All Revelations guide man to believe
in the Supreme Power, the Originator of the Divine Law;
a belief that may free him from devotion to any false life
and relate him to the divinity within and around

The Egyptian Society for Spiritual and Cultural Research

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Supreme Power
in Judaism

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In the Old Testament, revelations guide man to go beyond   diversities in order to see the underlying unity and order. That is the way to realize the existence of the Transcendent Unseen Supreme Power. This Supreme Power is called God. Even though God manifests Himself in His creation, God remains Transcendent, Unknown, and Unseen. If man is not aware of that truth, he is either confused between God and His manifestations or distracted by the manifestations and cannot discern the existence of the One Beyond.
Torah means law,  the guidance of Moses led his people to recognize the Divine Law which govern every thing. The ten commandments themselves reveal the ethical law that is believed to be universal.
The transcedental aspect of God is greatly emphasized in Torah, Moses warned people not to project an image of God, nor to personify Him, or draw a mental or physical image of Him. It is considered a fatal mistake to create an image of God because it implies that man can put limits to what is limitless, or measures what is eternal, absolute, perfect with the yardstick of what is transient, relative or imperfect. As such he will lose his link to the really divine.


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When Moses asked God what to tell the children of Israel if they asked him about the name of God, the answer was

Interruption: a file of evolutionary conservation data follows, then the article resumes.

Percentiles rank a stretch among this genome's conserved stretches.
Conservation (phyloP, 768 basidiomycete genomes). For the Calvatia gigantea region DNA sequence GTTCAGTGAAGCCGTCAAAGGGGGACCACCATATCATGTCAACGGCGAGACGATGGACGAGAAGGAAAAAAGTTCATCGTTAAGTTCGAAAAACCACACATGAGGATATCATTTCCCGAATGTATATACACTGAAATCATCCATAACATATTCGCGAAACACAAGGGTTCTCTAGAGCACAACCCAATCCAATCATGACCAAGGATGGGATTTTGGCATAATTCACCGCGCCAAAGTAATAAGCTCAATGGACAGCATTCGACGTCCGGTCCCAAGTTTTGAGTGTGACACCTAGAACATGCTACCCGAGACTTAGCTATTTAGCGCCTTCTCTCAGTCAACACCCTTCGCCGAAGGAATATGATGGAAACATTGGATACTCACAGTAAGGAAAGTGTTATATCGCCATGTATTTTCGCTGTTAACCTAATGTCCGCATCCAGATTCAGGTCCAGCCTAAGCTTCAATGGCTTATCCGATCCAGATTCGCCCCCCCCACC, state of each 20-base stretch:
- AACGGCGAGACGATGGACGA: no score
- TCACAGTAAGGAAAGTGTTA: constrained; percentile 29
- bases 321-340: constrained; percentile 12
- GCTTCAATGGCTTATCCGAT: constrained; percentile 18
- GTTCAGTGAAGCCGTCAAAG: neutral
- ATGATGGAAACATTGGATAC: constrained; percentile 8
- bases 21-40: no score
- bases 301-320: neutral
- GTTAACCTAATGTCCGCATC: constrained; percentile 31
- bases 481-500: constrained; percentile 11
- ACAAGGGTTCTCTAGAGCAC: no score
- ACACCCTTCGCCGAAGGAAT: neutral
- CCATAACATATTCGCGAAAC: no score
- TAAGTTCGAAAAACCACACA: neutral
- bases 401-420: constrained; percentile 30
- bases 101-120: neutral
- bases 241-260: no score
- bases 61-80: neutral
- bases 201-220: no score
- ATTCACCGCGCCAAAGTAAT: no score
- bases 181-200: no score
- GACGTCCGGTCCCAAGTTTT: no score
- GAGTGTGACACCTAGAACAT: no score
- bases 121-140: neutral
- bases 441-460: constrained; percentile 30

"I AM THAT I AM". The Lord explains: "thou say unto the children of Israel I AM hath sent me unto you". (Exodus III: 14) "The Lord God of your fathers, the God of Abraham, of Isaac, and of Jacob, hath sent me unto you: this is my name forever, and this is my memorial unto all generations" (Ex. 3: 15).

In a clear guidance Moses stresses the Transcendent God:

"Take ye therefore good heed of yourselves.

Lest ye corrupt yourselves, and make you, a graven image, the similitude of any figure, the likeness of male or female,

The likeness of any beast that is on the earth, the likeness of any winged fowl that flieth in the air,

The likeness of anything that creepeth on the ground, the likeness of any fish that is in the water beneath the earth

And lest thou lift up thine eyes unto heaven, and when thou seest the sun, and the moon, and the, even all the host of heaven shouldest be driven to worship them and serve them, which the Lord thy God hath divided unto all nations under the whole heaven. (De:4: 15-19)

A short time before he passed away, Moses in (Deuteronomy V: 1), repeats to his people "the word of God" through the Ten Commandments of which the first three are the base: "you should know that God, the Lord, the Divine power transcends any image you make".


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Man is distinguished because he is capable of discerning the existence of the creator, and devotes himself to his Lord. Through that devotion, he realizes his freedom and experiences the divine from within.

The Old Testament states so early:

And God said, Let us make man in our image, after our likeness: and let them have dominion over the fish of the sea, and over the fowl of the air, and over the cattle, and over all the earth, and over every creeping thing that creepeth upon the earth.

So God created man in his own image, in the image of God created he him; male and female created he them. (Ge:1:26-27)


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Moses tells his people:

And now, Israel, what doth the LORD thy God require of thee, but to fear the LORD thy God, to walk in all his ways, and to love him, and to serve the LORD thy God with all thy heart and with all thy soul, (De:10:12)

To serve the Lord, in the Holy Bible is to be free from devotion to any aspect of temporal life. Freedom in that sense is acquired by man's understanding of his relationship with God; and that devotion to Him implies mainly the respect of man's divine origin by keeping himself open to receive God's love and support.